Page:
But analysis last year by BBC Newsnight reporter Chris Cook showed that in 2013, only 69 schools in England did not offer the full suite of EBacc subjects.

Mr Gibb said that he would consult on the changes and give schools time to prepare.

“We will listen closely to the views of teachers, headteachers, and parents on how best to implement this commitment. And we will ensure that schools have adequate lead-in time to prepare for any major changes.”



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9 Comments

  1. And in previous news, King Henry the XIII writes a paper on ‘Women’s Rights’!

    “Social justice” says the Tories, introducing a performance measure that will be impossible to achieve by many students. We need to produce a bespoke curriculum that prepares our lower ability and SEN students for the modern world of work, not make them sit undifferentiated history and geography papers that they will not be able to complete.

    A short sighted proposal dictated by personal experience and prejudice.

  2. Nick Gibb says,“We will listen closely to the views of teachers, headteachers, and parents on how best to implement this commitment. And we will ensure that schools have adequate lead-in time to prepare for any major changes.”

    Would it not make sense to carry out the consultation before announcing yet another loony policy?

    I seem to recall that Nicky Morgan recently promised to cut down on all the frantic half baked innovation that is transforming teaching into the career from hell.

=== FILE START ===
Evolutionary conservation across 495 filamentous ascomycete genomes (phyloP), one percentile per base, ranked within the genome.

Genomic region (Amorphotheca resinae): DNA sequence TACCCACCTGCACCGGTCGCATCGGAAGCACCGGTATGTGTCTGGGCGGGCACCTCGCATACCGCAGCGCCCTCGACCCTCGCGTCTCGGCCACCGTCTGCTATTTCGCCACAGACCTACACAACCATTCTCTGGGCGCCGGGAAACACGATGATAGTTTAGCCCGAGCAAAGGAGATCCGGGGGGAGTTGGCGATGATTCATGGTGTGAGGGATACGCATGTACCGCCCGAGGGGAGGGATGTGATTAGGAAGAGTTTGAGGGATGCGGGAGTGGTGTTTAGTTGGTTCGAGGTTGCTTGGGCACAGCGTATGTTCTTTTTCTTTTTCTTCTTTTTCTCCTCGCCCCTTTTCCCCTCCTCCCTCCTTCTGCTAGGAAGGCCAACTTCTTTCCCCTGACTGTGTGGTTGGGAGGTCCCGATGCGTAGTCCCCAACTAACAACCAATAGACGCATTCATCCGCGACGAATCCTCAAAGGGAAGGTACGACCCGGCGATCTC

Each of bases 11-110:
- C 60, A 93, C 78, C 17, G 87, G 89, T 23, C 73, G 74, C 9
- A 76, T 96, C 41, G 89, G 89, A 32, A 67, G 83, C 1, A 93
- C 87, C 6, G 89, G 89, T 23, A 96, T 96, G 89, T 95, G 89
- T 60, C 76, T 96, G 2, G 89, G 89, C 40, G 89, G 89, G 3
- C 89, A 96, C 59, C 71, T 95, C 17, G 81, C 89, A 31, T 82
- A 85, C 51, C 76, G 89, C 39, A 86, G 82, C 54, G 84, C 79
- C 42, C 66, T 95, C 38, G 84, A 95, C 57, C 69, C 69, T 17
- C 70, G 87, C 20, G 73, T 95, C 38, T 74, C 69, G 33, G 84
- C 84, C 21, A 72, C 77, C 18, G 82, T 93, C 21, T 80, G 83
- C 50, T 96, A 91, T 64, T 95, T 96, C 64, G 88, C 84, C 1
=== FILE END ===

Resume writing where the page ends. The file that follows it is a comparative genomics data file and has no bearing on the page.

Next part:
I guess many teachers have ideas in the morning shower which on reflection are not quite as good as they first seem. When is someone going to tell Nick Gibb that when he has an idea in the shower he does not have to announce it as government policy. Can someone do this before we have no teachers left.

  3. Janet Downs

    Gove and Gibb preached autonomy for schools. It appears, however, this is the freedom to do what the Government tells schools to do.
    Academies have the freedom (allegedly) to opt out of the national curriculum – but Gibb lays down what exams must be taken.
    That said, there’s nothing wrong with pupils studying a broad, balanced curriculum to 16. But they don’t have to be examined in it.

  4. I was in school when they first brought in the EBACC and I can vouch from friends that the EBACC proved ultimately useless as it was scrapped only a short while after.
    Now bringing it in and making these subjects compulsory is going to reduce arts funding in schools to the point where creative subjects cease to exist (I’ve been at a school where fine art very nearly dropped from the curriculum), completely do away with any student autonomy, and create students with identical skill-sets and shoddy grades because they’ve been forced to partake in subjects that they don’t care less about. Does the conservative government want a generation with no variation in skills? Apparently so.